While we naturally regulate our body temperature, thermal comfort depends on several environmental factors including air temperature, humidity, air speed, the type of clothing worn, the level of physical movement and the building structure. For most people the recommended temperature to achieve thermal comfort varies from 20 ºC to 26 ºC.
Having poor thermal comfort can result in discomfort, fatigue, headaches and musculoskeletal problems.
If the poor thermal comfort is ongoing (for example in a home with ineffective heating), these effects could be more pronounced.
Adapting your environment to achieve better thermal comfort also mitigates the effects of heat and cold stress which can lead to serious health concerns and can be life threatening.
Extreme hot weather can have significant health impacts on older people, with studies showing an increase in cardiovascular conditions and heat-related morbidity such as headaches and shortness of breath.
Likewise, living in cold conditions increases the chance of experiencing illnesses such as arthritis, influenza, pneumonia and asthma, as well as blood pressure changes, cardiac conditions and strokes.
Social and wellbeing impacts
Thermal comfort affects your wellbeing too. Being too hot or cold limits physical activity and your ability to maintain your home. We can all relate to a day so hot that you can only sit in front of a fan, or so cold that you are unable to move from under a blanket. When people are too hot they'll often feel tired, while they might be restless and distracted when it's too cold.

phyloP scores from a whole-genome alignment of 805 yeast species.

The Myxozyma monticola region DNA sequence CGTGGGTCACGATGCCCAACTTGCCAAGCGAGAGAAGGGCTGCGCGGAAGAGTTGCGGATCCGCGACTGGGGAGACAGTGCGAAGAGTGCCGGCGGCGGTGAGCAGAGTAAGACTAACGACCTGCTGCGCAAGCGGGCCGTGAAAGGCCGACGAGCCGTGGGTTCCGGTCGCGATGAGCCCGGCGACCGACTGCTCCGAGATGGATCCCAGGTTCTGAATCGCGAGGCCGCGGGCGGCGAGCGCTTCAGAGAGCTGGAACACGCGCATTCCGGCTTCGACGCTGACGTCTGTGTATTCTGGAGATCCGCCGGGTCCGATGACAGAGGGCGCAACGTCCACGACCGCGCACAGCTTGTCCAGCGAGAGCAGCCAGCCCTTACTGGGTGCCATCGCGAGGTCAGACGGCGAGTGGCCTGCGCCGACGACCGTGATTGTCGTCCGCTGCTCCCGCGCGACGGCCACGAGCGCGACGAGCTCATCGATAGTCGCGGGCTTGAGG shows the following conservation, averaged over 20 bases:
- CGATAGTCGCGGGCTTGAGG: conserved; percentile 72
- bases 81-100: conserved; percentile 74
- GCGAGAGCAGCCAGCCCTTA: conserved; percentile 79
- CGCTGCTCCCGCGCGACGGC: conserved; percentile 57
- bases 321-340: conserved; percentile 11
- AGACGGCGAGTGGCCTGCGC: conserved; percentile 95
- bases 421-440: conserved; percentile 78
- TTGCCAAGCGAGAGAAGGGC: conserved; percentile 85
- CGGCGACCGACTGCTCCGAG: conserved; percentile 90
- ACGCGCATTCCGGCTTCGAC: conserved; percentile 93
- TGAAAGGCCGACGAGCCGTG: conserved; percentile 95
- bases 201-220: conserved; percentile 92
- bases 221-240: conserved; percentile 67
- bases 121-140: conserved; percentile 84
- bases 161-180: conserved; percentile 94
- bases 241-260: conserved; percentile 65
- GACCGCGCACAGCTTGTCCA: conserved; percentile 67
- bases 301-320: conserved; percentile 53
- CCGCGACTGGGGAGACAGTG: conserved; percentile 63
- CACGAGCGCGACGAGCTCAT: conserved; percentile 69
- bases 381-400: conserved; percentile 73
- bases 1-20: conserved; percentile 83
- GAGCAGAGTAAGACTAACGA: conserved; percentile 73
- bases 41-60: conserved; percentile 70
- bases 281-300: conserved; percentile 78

If you live alone, thermal comfort can also increase your social isolation. People are less likely to receive and entertain guests if their homes are too hot or cold.
For families, secure thermal comfort also gives children more time to study in the evening. It can also lower the presence of mould, which may cause health issues if inhaled by vulnerable people.
How to manage your thermal comfort
While clothing and physical movement are easy factors for most people to manage, other factors for attaining thermal comfort are more difficult to address and may require upgrades.
In terms of heating systems, upgrading to a reverse-cycle air conditioner is the most energy efficient way to improve year-round thermal comfort in your home, along with adequate insulation.
Using a reverse-cycle air conditioner to improve thermal comfort
Many modern reverse-cycle air conditioning units come with thermostats and advanced inverter technology. This means they're able to adapt to the temperature and condition of the room to reach an optimal temperature and further improve your thermal comfort, regardless of the season. Read more about reverse-cycle air conditioners in our buyers guide.